Iams Pet Food has submitted a petition to the FDA asking for approval to use a bacteria killing additive in pet food. Is this safe? Here’s more information for you to decide on its safety.
The Iams Company has filed a petition with the FDA asking for approval of using a “Salmonella-specific bacteriophage preparation as a food additive”. Very (very) basic information is available from the FDA website on this potential food additive. Iams suggests to FDA this additive will be used as an antimicrobial processing aid to reduce Salmonella in pet food.
What is a bacteriophage?
“A bacteriophage is a virus that infects bacteria . Bacteriophages, first discovered around 1915, have played a unique role in viral biology. They are perhaps the best understood viruses, yet at the same time, their structure can be extraordinarily complex.”
From this explanation, we can assume that Iams wishes to add bacteriophage virus into pet food to destroy Salmonella bacteria. This sounds simple enough, but is it actually that simple?
Pet grade meats commonly used in pet food are often more prone to bacteria infection linked directly to their inferior quality. ‘Suitable for use in animal food’ meats (pet grade) can be sourced from diseased animals (rejected for use in human food) or even animals that have been euthanized (and decomposing) or animals that have died in the field (again, decomposing tissue). Further, meats used in pet foods are not required by law to be transported or warehoused under refrigeration. When you begin with ‘distressed meat’ and then add improper storage, bacteria runs rampant.
But…the FDA has told consumers they believe these pet grade meats are safe – because of the pet food manufacturing process. One process the FDA states destroys bacteria is rendering. From the FDA Compliance Policy 675.400 allowing rendered waste material into animal feed/pet food (bold added): “There are two types of processes in use by the rendering industry to process this material. They are dry rendering, used by the largest portion of the industry, and wet rendering. Both rendering processes were designed to ensure that the resultant animal feed ingredients pose no threat of disease transmission to animals which are fed the material or to the health of humans consuming their edible products (meat, milk, and eggs).”
The FDA also considers the cooking process of pet food – canning or extrusion (kibble) – to be a ‘kill step’ for bacteria.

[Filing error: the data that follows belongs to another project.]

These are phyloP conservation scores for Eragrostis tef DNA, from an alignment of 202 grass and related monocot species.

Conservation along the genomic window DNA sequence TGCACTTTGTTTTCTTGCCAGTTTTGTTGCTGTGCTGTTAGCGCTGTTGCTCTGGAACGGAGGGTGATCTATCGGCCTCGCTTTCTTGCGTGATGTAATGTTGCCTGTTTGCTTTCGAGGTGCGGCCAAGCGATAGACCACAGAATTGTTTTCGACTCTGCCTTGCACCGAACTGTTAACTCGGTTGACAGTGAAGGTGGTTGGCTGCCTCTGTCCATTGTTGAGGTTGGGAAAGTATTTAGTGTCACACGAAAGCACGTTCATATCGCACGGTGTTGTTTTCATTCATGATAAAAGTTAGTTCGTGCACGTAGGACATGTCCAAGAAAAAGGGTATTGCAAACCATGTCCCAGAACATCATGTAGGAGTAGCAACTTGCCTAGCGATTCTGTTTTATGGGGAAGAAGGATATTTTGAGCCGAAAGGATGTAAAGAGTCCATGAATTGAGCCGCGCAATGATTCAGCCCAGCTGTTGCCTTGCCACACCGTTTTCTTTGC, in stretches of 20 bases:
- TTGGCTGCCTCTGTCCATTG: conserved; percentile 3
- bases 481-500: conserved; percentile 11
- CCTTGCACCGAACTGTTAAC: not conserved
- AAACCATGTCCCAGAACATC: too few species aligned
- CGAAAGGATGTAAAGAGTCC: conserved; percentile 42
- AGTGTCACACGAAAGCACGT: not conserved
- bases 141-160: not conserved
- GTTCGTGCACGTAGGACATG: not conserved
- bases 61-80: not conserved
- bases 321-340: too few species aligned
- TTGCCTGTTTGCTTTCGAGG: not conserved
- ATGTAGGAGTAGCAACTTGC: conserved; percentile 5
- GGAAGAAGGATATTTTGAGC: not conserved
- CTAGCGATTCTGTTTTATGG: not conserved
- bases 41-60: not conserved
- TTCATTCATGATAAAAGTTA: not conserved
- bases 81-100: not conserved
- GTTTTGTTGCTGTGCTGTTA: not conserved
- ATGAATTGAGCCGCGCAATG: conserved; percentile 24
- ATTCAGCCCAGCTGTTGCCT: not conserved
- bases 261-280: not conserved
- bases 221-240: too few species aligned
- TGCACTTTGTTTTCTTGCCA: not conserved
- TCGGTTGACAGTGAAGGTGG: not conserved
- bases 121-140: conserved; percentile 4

Concern number one. If the FDA believes rendering and the manufacturing process of pet foods kills bacteria, why would a bacteriophage preparation need to be added to pet food?
Concern number two is all about the science. Your science lesson of the day to follow (there is no easy way to do this…it has to be a science lesson…I promise, it’s not too bad).
Going back to the definition provided to what a bacteriophage is – “A bacteriophage is a virus that infects bacteria.” And backing up a bit further…“A virus is a microscopic organism that can replicate only inside the cells of a host organism.”
If you watch the following video, you’ll be provided with a good understanding of what a bacteriophage does. It’s 9 minutes – but I promise it’s entertaining and you’ll have a good understanding of the bacteriophage process when the 9 minutes is over.
Now…the bad news. Transduction. Quoting the first few sentences from the following YouTube video:
“Bacteria transduction is a process by which one bacteria is going to give another bacteria a piece of genetic information. And this piece of genetic information is going to allow the recipient bacteria to do something that it otherwise couldn’t have done.”
This video is 6 minutes, but explains a potential concern of bacteriophage transduction.
The proposed bacteriophage preparation additive proposed to FDA by Iams Pet Food is a band-aid. A band-aid over a wound that is just too big to bandage. If pet foods were sourcing quality meats, transporting the raw material properly, and cleaning the equipment properly – bacteria risk would be much, much less. Science has also shown that livestock animals fed species appropriate food (example: cattle grazing on grass instead of feed-lot cattle fed pellet-formed animal waste materials), bacteria risk is much less. Why put a band-aid over a serious problem?
Numerous sources consulted all warned me of the concerns to transduction with this proposed food additive. Bacteriophage products are currently approved by FDA for use in livestock feed – but there is (to my knowledge) no science to base the safety of the additive for use in foods for animals whose life expectancy is much longer than livestock (such as pets). We all can understand why a pet food company would want to use a bacteriophage (they don’t want a Salmonella recall), but until the safety is proven for pets consuming foods containing the additive over a lifetime…this petition should be stopped in its tracks.
I vote no – and all the experts I consulted with voted no as well. Now we have to be concerned if the FDA will agree.
Anyone can post comments to the proposed food additive petition. You can do that here: http://www.regulations.gov/#!docketDetail;D=FDA-2014-F-1669 Association for Truth in Pet Food (our consumer association) will be posting a comment soon.
Wishing you and your pet(s) the best,
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